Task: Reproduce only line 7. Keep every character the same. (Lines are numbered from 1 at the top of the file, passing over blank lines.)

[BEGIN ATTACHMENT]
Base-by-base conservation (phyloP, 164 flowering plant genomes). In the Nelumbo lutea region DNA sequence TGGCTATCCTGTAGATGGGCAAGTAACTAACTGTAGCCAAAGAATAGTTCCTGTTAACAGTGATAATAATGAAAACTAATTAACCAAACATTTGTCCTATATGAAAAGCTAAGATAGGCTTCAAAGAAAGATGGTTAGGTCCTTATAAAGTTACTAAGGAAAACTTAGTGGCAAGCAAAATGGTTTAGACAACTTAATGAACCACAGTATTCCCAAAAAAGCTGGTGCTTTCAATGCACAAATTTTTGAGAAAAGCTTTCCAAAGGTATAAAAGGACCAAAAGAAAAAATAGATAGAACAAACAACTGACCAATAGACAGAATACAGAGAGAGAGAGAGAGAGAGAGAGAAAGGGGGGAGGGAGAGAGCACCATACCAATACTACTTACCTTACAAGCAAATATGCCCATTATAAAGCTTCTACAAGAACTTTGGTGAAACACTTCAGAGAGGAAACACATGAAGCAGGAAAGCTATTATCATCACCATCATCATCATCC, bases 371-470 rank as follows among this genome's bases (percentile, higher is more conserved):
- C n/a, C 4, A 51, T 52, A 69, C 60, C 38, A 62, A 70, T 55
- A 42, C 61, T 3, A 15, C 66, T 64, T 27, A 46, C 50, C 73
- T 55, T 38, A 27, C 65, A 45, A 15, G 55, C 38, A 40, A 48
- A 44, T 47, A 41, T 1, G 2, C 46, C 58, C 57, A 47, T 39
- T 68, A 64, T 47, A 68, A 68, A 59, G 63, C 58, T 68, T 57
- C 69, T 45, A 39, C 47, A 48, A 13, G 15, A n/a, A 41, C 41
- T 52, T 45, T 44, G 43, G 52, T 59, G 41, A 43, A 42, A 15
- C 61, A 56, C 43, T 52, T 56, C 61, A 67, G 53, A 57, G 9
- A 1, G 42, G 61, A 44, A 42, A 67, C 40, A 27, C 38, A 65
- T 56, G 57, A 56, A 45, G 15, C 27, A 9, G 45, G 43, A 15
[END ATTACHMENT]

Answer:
- C 69, T 45, A 39, C 47, A 48, A 13, G 15, A n/a, A 41, C 41